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Classy 1966 Chevrolet Corvette - Back To School

The Star '66 Convertible From The Underclassmen

Cam Benty Aug 1, 2004
Corp_0408_01z 1966_chevrolet_corvette Blue 2/1

Corvettes have class. Few can dispute that. This '66, which starred in the recent movie The Underclassmen, was one of the classiest things to hit the screen. With a Marina Blue paint scheme, knock-offs, and side exhaust, this little convertible made a hit with the crew and the stars.

Ted Moser, of Picture Car Warehouse, originally purchased the '66 for the film. Having provided storage for the '66 convertible of another star (no names, please), Moser was aware of the cool, classy nature of the convertibles, but hadn't had a lot of seat time. Despite a penchant for Hemi-powered Mopars, the '66 struck a chord with Moser. While shooting the '66 for Corvette Fever (which required a short two-day loan-out procedure to the editor), it was clear Moser and the folks at Picture Car Warehouse sorely missed the car. Upon its return, it was scrutinized front to back by the staff to ensure no damage had been inflicted on their prized machine.

The '66 is an original 300hp, 327ci-powered convertible complete with white soft top, knock-offs, and side exhaust. The blue vinyl interior was restored to original and was the perfect setting to show off the movie's stars. The movie features Shawn Ashmore (X-Men, X-2) as an undercover detective who enters a private school to break up an international stolen-car ring. While just showing up for the film, which was shot in Canada, should have been enough, the '66 literally had to jump through hoops to fulfill its feature obligations. As part of the scripting, the Corvette was required to "jump" like a low-rider. With $4,500 in suspension modifications that included a full hydraulics kit, removal of the rear leaf spring, and other small modifications, the car jumped for the movie. Moser is a master at not killing cars with irreversible changes, especially his prized '66. Upon its return to Los Angeles, all of the hydraulic systems were removed. In Moser's words, "You'd never know they were ever there."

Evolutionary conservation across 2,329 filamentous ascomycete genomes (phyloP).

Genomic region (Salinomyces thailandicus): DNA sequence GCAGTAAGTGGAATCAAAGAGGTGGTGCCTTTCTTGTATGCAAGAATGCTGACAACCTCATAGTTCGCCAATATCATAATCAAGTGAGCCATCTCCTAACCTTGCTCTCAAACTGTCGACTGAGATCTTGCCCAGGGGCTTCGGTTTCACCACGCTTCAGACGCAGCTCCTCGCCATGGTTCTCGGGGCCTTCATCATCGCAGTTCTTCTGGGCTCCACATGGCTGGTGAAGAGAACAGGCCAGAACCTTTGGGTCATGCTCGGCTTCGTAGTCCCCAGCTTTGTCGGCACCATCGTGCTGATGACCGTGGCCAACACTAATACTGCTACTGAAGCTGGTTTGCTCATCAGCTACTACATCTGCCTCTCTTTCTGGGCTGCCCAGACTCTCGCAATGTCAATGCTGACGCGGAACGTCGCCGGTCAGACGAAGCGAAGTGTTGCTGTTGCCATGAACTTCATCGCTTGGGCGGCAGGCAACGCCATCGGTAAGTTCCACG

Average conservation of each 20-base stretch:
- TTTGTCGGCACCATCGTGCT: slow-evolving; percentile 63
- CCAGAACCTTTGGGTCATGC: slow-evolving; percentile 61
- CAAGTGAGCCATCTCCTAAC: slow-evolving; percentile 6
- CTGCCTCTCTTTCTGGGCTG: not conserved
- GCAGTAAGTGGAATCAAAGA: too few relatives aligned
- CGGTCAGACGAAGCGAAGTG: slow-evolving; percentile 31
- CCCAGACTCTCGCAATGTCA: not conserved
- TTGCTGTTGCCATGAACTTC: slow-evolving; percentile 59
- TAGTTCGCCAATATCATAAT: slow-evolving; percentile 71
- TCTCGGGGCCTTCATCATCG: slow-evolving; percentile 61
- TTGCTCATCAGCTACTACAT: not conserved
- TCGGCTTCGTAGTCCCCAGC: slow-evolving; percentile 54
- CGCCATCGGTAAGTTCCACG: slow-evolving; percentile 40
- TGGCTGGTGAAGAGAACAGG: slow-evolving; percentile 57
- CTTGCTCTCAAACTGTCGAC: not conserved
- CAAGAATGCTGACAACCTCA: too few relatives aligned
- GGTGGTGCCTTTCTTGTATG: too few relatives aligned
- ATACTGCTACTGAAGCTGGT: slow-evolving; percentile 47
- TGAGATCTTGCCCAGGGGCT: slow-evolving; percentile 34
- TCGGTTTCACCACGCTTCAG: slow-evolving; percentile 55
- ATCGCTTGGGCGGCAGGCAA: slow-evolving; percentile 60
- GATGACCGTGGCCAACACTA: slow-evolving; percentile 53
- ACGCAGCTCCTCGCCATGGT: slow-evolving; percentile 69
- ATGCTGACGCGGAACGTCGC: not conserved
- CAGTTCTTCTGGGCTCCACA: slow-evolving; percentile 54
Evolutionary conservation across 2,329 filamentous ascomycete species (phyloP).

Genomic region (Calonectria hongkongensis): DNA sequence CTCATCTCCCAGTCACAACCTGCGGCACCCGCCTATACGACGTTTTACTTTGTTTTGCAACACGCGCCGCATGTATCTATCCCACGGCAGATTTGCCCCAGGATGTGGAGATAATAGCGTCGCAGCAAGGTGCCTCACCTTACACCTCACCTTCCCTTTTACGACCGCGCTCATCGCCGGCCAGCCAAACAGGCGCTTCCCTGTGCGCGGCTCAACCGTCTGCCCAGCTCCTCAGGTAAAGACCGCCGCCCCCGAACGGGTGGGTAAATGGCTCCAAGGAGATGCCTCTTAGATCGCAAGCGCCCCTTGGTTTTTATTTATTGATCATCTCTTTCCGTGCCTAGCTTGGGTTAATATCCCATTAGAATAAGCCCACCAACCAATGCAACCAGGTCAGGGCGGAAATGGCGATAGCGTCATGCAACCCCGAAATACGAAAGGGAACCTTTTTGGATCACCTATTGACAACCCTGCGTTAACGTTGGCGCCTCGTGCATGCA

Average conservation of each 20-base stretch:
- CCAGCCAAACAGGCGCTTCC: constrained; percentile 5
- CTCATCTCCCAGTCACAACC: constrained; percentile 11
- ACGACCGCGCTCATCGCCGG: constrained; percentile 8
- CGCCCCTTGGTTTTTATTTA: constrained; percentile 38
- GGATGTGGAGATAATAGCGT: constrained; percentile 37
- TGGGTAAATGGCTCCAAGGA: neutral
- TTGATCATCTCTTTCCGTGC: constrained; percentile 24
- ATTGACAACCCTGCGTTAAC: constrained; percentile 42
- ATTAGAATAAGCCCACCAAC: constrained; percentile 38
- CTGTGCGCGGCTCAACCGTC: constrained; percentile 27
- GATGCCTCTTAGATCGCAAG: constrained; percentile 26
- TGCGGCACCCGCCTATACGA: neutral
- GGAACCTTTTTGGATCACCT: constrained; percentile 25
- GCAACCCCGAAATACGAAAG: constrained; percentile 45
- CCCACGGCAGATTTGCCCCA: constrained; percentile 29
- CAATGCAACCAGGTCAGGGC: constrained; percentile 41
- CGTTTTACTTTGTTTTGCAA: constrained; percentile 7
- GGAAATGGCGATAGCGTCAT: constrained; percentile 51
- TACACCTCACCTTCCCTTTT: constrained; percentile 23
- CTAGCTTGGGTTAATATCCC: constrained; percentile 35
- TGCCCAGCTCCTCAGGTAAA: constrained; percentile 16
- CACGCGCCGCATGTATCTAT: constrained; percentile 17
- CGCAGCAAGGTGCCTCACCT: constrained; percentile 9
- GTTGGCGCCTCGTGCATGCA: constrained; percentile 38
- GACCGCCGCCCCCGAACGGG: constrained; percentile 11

Pretty classy, eh?

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